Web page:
Financial reporting is one area where Power BI really comes into its own. If you are struggling to get your management report done, apart from really good visualizations, here are five reasons why you should take a look at Microsoft Power BI. The image below is an example profit & loss report done in Power BI.
Financial reports, once published, have a tendency to generate additional questions. Once set up, a well-constructed analytical model in Power BI will enable you to respond to all nature of ad-hoc questions that may arise from your management report. The reason is simple. With Power BI you can inspect a complete dataset of your transactions and their related elements such as customers, products or dates, all in one go.
All the data is together in a single relational model. This makes it possible to look at trends and slice your data by different time periods or angles, such as customer, product, general ledger code or department / tracking code. Do you want to group a few sales and purchase codes for a product profitability report? No problem.
Combine multiple data sources
Your accounting software may be at the centre of all your management report, but for most businesses it is not everything. You may have critical operational data elsewhere in systems for point of sale (POS), staff rostering, customer ticketing, inventory management, purchasing,or customer relationship management.
One of the great strengths of Power BI is its ability to pull data in from a wide variety of sources into a single model. This enables you to drill down, for example, on a staff costs line to see how that was made up by staff category, member and hours.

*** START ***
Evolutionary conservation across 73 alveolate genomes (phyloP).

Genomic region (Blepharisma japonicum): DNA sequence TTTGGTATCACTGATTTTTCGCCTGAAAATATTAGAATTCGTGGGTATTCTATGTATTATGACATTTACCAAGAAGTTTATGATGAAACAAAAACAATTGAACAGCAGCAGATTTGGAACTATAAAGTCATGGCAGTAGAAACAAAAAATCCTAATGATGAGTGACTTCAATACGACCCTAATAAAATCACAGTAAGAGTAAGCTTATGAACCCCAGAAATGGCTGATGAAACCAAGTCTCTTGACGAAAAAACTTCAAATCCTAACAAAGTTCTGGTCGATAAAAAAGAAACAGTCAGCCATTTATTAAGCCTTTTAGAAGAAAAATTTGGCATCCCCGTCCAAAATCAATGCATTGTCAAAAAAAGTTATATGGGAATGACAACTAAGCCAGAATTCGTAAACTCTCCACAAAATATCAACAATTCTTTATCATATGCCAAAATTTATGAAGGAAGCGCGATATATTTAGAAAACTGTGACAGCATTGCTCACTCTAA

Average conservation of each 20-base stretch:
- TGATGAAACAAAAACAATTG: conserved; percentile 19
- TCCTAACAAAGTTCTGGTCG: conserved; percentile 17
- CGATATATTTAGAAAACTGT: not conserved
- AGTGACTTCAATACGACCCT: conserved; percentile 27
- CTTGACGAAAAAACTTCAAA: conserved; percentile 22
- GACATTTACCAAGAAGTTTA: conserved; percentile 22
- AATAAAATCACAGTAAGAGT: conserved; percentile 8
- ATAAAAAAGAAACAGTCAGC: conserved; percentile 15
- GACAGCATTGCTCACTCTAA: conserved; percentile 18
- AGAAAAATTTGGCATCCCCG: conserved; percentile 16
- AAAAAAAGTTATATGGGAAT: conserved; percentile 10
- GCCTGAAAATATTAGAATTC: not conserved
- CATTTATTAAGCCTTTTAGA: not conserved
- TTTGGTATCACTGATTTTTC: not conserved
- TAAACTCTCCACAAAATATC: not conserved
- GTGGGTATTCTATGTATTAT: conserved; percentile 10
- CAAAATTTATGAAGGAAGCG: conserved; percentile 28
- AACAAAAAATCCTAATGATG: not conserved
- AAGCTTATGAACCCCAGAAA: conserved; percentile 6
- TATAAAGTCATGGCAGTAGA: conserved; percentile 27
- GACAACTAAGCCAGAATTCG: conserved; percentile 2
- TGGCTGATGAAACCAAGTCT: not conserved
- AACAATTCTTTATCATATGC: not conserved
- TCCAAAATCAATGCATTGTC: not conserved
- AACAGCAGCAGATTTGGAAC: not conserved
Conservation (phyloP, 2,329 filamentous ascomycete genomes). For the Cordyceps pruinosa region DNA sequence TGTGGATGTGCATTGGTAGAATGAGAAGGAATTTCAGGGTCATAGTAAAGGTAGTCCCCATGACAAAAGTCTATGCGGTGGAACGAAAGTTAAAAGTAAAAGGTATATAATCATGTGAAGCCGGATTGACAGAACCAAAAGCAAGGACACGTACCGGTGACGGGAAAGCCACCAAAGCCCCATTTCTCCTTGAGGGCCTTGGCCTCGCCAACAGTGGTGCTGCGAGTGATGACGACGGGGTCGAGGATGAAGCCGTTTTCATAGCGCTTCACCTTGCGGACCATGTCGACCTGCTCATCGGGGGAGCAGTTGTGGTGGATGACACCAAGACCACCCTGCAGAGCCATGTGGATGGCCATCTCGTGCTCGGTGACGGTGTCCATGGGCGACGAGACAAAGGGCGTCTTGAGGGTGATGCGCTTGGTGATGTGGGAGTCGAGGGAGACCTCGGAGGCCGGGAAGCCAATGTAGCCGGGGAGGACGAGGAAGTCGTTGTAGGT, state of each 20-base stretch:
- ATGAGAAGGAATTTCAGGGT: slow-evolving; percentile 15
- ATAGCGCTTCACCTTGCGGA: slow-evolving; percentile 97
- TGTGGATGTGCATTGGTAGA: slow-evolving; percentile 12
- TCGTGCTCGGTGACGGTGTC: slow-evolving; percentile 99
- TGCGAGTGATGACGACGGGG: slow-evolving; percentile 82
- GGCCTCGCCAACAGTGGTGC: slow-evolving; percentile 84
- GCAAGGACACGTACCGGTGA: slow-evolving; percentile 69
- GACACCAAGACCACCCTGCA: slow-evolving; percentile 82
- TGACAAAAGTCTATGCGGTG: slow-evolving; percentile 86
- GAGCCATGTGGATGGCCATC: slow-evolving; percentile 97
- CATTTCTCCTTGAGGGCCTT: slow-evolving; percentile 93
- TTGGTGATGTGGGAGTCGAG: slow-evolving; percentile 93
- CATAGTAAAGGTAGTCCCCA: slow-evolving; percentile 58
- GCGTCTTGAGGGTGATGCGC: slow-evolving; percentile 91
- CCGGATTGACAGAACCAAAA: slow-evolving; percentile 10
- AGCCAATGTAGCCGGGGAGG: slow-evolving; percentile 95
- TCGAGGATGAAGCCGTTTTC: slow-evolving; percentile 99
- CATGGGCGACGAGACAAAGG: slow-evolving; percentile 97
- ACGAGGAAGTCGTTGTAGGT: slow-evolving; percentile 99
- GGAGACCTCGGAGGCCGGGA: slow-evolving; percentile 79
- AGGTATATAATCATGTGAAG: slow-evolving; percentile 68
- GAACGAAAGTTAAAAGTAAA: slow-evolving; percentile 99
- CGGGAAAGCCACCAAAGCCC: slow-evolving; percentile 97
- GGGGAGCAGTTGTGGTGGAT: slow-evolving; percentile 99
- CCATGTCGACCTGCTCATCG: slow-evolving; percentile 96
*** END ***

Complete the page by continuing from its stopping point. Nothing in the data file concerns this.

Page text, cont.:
It is one thing to look at an accounts receivable report and see an exceptionally high Days Sales Outstanding number. It is another thing to be able to drill down and see the individual transactions and their details. Generally, when working with SME data, it is no problem to include the most fine-grained level of detail into your Power BI data model. If your data model includes all of your transactions down to their line-item level, then you will have the ultimate flexibility for your reporting. You can reconstruct any view of your P&L or Balance Sheet and slice your reporting by any angle.
How do you track trends at the moment? Are you saving weekly or monthly snapshots of your business in Excel and then piecing together some kind of trend analysis? This approach can be error-prone and with it you also lose the fine-grain detail of your data. It then becomes impossible to drill down and understand the details behind any trend.
A Power BI dataset typically includes a complete set of your transaction line items, their dates, and how they relate to other elements such as customers, suppliers, products and your nominal ledger. With this you can easily create reports to track rolling trends for just about any aspect of your transactions. In addition, you don’t need to wait a few months to start seeing a new trend that you manually record period by period.
With all of your transactions in the same model, you can easily summarise your data by any time period for trend analysis, for example:
Daily, weekly, monthly, quarterly, annually
Rolling 28 days, 91 days, 52 weeks
YTD vs same period last year
This month vs last month
Last month vs same month last year
Finally, with every reporting cycle, you probably end up doing the same things;
Extracting data from your accounting software and maybe other systems.
Manipulating the data to get it ready for your reporting
Importing the new data into your reports
Cross-checking the numbers
Distributing the reports
Ok, so Power BI does not yet know out of the box how to cross-check your numbers for you, though can create your own measures to look for potential problems or issues in your report. There may or may not be an off-the-shelf way to get the data out of your accounting software or other systems, but if you can get it into Excel or CSV files you can automate the rest.